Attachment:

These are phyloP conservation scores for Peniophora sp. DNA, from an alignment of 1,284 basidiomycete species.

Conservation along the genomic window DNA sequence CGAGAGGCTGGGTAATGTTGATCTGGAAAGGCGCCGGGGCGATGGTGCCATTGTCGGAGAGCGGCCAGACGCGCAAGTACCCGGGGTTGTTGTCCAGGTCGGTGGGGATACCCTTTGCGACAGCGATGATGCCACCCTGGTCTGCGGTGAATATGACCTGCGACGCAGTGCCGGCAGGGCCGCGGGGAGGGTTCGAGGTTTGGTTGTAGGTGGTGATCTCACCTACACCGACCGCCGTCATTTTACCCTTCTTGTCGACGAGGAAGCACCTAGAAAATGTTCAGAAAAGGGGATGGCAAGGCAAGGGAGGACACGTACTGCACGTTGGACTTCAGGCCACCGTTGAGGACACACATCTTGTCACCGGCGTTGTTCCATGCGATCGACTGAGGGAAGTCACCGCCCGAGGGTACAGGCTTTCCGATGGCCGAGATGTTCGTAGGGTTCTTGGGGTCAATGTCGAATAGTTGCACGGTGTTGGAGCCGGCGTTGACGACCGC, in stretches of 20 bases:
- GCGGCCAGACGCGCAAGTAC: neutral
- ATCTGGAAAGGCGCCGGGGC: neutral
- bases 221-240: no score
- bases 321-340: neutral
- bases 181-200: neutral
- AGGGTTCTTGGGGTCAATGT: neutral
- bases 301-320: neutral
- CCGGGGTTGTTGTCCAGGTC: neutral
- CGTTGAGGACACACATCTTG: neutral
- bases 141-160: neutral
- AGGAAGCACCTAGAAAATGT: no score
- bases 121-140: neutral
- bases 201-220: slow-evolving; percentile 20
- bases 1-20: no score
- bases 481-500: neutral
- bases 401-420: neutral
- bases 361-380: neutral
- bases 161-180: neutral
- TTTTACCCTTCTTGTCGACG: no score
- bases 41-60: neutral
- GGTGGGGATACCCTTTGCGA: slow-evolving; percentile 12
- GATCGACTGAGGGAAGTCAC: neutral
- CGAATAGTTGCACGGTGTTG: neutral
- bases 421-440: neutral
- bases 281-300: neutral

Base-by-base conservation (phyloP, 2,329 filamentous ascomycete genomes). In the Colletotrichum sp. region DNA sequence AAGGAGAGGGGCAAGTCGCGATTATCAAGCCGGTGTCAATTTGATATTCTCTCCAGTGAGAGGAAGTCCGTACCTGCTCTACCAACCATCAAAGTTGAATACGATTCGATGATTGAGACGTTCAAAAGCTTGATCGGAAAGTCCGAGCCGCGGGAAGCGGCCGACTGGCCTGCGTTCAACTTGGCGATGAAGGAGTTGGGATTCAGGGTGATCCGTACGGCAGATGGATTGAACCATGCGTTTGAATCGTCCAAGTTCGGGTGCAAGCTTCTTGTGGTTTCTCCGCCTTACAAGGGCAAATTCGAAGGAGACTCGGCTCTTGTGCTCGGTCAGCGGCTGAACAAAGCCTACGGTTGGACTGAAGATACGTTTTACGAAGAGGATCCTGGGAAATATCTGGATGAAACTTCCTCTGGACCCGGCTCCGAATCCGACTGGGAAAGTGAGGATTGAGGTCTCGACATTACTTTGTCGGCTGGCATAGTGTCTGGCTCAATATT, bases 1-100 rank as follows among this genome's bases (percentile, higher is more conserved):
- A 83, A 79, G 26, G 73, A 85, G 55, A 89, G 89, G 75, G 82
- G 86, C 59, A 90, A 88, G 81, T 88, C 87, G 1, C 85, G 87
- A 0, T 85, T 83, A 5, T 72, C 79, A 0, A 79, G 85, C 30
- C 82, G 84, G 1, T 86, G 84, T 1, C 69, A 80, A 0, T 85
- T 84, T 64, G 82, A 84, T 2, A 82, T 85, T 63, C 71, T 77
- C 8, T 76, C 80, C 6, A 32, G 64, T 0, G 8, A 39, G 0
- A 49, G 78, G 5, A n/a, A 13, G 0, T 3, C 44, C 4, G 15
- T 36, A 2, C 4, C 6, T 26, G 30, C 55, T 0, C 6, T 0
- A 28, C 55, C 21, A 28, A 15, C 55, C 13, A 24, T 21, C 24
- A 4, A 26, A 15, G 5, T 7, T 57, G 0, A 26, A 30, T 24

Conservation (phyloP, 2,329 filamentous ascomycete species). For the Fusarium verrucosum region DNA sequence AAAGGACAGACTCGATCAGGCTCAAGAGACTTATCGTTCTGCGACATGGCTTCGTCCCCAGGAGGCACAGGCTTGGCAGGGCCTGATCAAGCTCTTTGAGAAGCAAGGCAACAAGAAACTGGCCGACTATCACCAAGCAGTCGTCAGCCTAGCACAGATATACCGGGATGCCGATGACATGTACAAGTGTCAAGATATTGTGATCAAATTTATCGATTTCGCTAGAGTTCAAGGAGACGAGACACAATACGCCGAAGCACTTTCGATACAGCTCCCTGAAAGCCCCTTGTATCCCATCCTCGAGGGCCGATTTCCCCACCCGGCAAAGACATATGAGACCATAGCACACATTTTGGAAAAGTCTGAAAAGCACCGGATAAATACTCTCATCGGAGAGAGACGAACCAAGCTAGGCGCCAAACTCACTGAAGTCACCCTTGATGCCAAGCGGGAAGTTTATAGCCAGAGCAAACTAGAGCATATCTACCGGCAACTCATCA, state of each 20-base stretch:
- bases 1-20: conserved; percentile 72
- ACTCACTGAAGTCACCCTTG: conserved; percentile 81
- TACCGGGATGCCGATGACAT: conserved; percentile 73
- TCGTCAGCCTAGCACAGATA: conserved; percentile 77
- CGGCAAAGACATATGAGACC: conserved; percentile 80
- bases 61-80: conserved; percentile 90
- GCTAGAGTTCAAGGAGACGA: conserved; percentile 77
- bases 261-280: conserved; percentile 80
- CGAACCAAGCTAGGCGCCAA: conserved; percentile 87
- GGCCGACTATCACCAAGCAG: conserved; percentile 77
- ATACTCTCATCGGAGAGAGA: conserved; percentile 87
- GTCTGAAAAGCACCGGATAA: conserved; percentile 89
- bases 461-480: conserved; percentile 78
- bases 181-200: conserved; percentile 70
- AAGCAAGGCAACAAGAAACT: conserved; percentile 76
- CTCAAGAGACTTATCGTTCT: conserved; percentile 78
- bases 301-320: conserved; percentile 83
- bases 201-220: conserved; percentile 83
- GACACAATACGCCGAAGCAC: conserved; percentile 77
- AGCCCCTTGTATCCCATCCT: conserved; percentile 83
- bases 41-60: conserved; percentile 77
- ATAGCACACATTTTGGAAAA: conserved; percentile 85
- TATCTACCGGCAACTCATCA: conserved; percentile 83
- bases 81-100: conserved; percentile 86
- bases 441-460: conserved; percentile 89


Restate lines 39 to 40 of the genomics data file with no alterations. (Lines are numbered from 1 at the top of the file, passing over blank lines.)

Conservation (phyloP, 2,329 filamentous ascomycete species). For the Fusarium verrucosum region DNA sequence AAAGGACAGACTCGATCAGGCTCAAGAGACTTATCGTTCTGCGACATGGCTTCGTCCCCAGGAGGCACAGGCTTGGCAGGGCCTGATCAAGCTCTTTGAGAAGCAAGGCAACAAGAAACTGGCCGACTATCACCAAGCAGTCGTCAGCCTAGCACAGATATACCGGGATGCCGATGACATGTACAAGTGTCAAGATATTGTGATCAAATTTATCGATTTCGCTAGAGTTCAAGGAGACGAGACACAATACGCCGAAGCACTTTCGATACAGCTCCCTGAAAGCCCCTTGTATCCCATCCTCGAGGGCCGATTTCCCCACCCGGCAAAGACATATGAGACCATAGCACACATTTTGGAAAAGTCTGAAAAGCACCGGATAAATACTCTCATCGGAGAGAGACGAACCAAGCTAGGCGCCAAACTCACTGAAGTCACCCTTGATGCCAAGCGGGAAGTTTATAGCCAGAGCAAACTAGAGCATATCTACCGGCAACTCATCA, state of each 20-base stretch:
- bases 1-20: conserved; percentile 72